A reporter also contacted Steve Klein of the King Center in Atlanta for his comments and Mr. Klein was frankly correct in his assessment that there was no intent on the boy’s part.  The child was asked to portray a person of historic significance and Dr. King’s race was central to his significance, as was Jackie Robinson’s.  Frankly, the kid wanted to do the best job possible and if Dr. King was black, then he thought that he should be as well.

Ultimately, my criticism unfortunately lies with the parents here.  They probably didn’t consider the minstrel show stereotype given our sorry understanding of our own history and to bring the kid to school in that makeup can be chalked up as oops, I didn’t know that…  But with current controversies about the shooting of Trayvon Martin or whether some local police departments are understating the issue of black youth gangs, to allow your child to appear on television in black-face makeup is placing him in a charged and critical limelight.  Our job as parents is to raise the kids and if there’s going to be media coverage about them, it should be in a positive light; allowing them to become poster children in an ongoing controversy about political correctness – or any other divisive issue – is akin to putting a figurative target on their back.  Several years ago, the comic-actor John C. McGinley appeared on Glenn Beck’s radio program and politely called Beck on the carpet for using the term retard on his show.  McGinley apparently has a child with Down’s Syndrome and simply, and eloquently, stated that using the terminology was piling on, picking a fight with someone who was incapable of fighting back.  This boy’s parents have unfortunately allowed him to be placed in a situation in which he’s liable to be forced to contend with a situation for which he’s unprepared.  There are true believers with agendas for whom their agenda is all that matters and the person in the way of that agenda is simply fodder for the media cannon.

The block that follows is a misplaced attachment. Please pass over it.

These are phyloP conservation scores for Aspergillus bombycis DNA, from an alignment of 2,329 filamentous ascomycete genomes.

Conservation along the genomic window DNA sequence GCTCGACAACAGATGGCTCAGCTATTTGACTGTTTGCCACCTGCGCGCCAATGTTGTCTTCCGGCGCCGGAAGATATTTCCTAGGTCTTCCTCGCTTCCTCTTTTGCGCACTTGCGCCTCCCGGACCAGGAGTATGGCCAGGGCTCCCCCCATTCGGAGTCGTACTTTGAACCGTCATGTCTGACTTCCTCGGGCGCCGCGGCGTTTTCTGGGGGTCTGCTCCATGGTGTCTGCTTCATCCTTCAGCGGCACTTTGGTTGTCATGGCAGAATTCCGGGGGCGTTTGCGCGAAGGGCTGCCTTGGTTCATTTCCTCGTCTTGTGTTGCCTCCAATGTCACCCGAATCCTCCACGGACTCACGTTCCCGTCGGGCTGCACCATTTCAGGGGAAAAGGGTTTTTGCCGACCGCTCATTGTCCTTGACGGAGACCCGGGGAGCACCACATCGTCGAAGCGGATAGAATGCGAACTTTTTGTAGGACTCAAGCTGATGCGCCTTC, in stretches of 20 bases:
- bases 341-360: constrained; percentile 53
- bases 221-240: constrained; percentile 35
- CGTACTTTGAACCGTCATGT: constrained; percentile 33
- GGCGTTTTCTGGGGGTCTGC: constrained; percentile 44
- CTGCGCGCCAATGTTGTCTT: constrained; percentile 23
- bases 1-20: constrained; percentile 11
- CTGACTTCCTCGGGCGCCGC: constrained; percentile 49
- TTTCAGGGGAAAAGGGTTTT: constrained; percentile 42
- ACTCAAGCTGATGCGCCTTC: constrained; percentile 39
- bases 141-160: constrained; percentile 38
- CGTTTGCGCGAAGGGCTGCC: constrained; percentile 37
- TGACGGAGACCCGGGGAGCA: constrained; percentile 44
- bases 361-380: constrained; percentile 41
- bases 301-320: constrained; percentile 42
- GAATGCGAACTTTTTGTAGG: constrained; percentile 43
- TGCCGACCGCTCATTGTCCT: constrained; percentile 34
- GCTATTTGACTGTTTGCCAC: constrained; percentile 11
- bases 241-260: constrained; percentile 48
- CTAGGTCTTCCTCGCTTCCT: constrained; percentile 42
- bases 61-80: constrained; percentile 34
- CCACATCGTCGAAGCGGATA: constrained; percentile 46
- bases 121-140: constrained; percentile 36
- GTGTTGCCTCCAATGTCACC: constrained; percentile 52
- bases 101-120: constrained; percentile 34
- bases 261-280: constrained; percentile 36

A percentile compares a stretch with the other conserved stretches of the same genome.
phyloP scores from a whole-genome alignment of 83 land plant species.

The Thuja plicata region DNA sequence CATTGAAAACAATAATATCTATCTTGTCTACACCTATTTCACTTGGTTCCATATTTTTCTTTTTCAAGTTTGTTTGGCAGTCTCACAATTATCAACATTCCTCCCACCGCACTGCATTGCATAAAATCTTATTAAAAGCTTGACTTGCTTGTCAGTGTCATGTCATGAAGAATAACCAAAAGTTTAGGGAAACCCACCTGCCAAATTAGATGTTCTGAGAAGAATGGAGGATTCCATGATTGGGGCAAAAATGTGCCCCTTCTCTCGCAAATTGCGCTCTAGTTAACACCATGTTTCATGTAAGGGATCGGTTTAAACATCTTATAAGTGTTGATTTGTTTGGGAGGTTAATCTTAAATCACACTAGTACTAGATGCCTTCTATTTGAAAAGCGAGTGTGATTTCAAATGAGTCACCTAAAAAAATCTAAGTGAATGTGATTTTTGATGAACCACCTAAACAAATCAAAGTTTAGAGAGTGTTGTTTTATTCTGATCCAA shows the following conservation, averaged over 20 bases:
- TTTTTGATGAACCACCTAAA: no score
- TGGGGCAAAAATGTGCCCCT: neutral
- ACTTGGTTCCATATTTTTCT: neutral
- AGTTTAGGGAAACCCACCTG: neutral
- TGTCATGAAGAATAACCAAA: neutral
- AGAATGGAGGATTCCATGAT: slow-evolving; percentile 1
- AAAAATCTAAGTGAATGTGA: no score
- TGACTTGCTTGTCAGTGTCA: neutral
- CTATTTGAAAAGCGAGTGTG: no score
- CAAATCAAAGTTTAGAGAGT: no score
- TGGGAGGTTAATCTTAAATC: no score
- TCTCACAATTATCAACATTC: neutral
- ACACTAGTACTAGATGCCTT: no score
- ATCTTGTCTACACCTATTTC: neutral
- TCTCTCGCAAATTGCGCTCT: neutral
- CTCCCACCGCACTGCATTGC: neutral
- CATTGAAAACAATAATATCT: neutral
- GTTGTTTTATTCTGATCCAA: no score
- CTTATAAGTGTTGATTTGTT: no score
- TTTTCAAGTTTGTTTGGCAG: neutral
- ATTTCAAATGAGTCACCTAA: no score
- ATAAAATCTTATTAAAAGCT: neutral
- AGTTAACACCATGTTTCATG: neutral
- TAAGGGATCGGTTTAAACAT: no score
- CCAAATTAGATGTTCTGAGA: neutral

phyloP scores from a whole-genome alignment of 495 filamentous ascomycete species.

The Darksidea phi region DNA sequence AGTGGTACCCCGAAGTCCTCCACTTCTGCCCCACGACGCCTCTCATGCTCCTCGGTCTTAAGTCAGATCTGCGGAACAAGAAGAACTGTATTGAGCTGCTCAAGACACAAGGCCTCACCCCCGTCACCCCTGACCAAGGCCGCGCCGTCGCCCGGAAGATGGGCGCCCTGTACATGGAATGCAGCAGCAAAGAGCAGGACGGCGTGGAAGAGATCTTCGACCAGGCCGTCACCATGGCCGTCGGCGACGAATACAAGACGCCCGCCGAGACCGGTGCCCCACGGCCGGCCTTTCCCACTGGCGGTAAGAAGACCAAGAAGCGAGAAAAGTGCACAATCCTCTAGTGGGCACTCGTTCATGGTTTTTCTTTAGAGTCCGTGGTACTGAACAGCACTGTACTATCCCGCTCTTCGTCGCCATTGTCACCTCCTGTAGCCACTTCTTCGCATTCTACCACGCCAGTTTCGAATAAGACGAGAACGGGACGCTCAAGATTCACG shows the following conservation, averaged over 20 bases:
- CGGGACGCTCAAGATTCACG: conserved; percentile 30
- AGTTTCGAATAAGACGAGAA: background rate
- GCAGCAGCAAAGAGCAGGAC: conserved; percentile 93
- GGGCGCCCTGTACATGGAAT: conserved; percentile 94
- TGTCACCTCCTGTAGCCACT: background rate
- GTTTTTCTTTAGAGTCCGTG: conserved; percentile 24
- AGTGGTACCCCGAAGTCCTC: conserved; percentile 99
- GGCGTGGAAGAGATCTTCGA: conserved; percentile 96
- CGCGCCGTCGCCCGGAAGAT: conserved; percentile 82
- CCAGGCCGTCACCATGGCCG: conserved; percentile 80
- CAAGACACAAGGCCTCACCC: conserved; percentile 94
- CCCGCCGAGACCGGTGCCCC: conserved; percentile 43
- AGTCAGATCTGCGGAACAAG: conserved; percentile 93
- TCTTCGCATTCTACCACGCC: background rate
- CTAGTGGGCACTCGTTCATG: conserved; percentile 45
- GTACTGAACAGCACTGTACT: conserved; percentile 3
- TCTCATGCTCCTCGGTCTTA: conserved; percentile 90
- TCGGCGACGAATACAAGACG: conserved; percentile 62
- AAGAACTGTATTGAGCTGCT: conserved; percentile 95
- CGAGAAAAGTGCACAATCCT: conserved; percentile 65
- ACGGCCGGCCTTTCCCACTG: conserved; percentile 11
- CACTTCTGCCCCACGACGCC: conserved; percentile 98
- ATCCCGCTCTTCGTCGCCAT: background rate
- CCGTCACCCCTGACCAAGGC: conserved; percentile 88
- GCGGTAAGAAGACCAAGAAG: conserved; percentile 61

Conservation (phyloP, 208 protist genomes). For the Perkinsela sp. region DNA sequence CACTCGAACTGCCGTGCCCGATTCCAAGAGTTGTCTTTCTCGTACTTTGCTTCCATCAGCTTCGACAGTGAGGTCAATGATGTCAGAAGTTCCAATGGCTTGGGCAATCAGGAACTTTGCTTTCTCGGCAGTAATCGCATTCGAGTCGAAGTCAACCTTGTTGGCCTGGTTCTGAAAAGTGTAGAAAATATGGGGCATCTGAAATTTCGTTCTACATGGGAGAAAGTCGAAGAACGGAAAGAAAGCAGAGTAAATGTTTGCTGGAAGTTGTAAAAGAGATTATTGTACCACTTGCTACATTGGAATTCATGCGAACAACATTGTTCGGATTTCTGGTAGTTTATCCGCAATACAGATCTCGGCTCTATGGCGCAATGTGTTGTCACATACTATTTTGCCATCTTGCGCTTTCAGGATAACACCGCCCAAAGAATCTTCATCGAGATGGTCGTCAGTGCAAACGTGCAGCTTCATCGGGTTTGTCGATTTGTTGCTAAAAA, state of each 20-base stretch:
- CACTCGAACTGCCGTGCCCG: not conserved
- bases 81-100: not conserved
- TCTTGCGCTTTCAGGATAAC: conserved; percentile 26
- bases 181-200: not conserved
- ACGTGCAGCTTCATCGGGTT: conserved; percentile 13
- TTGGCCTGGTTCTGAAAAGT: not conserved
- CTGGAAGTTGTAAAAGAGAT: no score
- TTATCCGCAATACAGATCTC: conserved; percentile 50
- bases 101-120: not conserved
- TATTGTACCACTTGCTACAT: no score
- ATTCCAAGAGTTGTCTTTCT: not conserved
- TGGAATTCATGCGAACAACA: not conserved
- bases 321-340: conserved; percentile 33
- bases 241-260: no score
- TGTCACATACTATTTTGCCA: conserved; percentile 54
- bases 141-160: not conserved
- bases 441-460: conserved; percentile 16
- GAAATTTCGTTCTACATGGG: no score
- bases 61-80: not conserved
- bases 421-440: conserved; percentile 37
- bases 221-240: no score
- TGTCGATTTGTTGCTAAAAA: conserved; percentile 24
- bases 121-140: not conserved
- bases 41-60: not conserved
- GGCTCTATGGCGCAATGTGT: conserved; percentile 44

Dad, Why Are You So Cranky Tonight?


My better half is out of town for several days and I’m keeping things together as usual.  It’s infinitely easier now than when the kids were little, but the question from the two older kids tonight was the same:  why are you so cranky tonight?

A friend with older kids once commented that the pressure of raising kids is still there as they age, but it’s different and she was correct.  Young children will wear you out with the constant physical demands of feeding, changing, washing and everything else that goes with small ones; even when there might be no physical demands, they want something akin to the fictitious mouse of Laura Numeroff’s excellent children’s story, If You Give a Mouse a Cookie.  I should be grateful now because we had an operative curse in the household for years as anytime that my wife departed on a business trip, one or more of the kids fell ill.  After it happened twice, I palpably dreaded these trips because they could be – and were – met by episodes of pneumonia, bilateral ear infections and intestinal viruses.  Some people have animals that can portend a departure by seeing an open suitcase on a bed, but we had latent viruses that perked up when the luggage came up from the basement.

I’m now past the point of changing blown out diapers and having to spoon-feed the kids but in a sense, they’re still intensely demanding with their short attention spans and raging egocentrism.  If they want something to drink, they can get it but there’s no guarantee that the glassware will make it back to the kitchen.  Towels will be used and dropped where they are and if a teen doesn’t like the answer to his question, the ensuing conversation can become rancorous and potentially end in a raging indictment of my personal sense of honor, fairness and a general condemnation of the useless values engendered by western civilization.  Where one indicts openly, another can respond with sullen silence and pointed use of the dreaded death glare, hoping, like Big Bang Theory’s Sheldon Cooper, to telepathically instigate a minor stroke for nixing plans with the peers.  When there are children of different genders, school levels and personalities, the increased stress is more exponential than arithmetic as you bounce along from one pin to another.

Despite it all, I should be grateful because the Eldest leaves in the Fall for college and when she’s out, her presence – and death glare – will be sorely missed.  Perhaps it will be hardest on my wife however, as she’ll be left to swim in a pool of ‘tween-age and teen-age testosterone.  In the moment however, the gratitude will have to wait until each is abed and quiet, adult rationality returns to the household.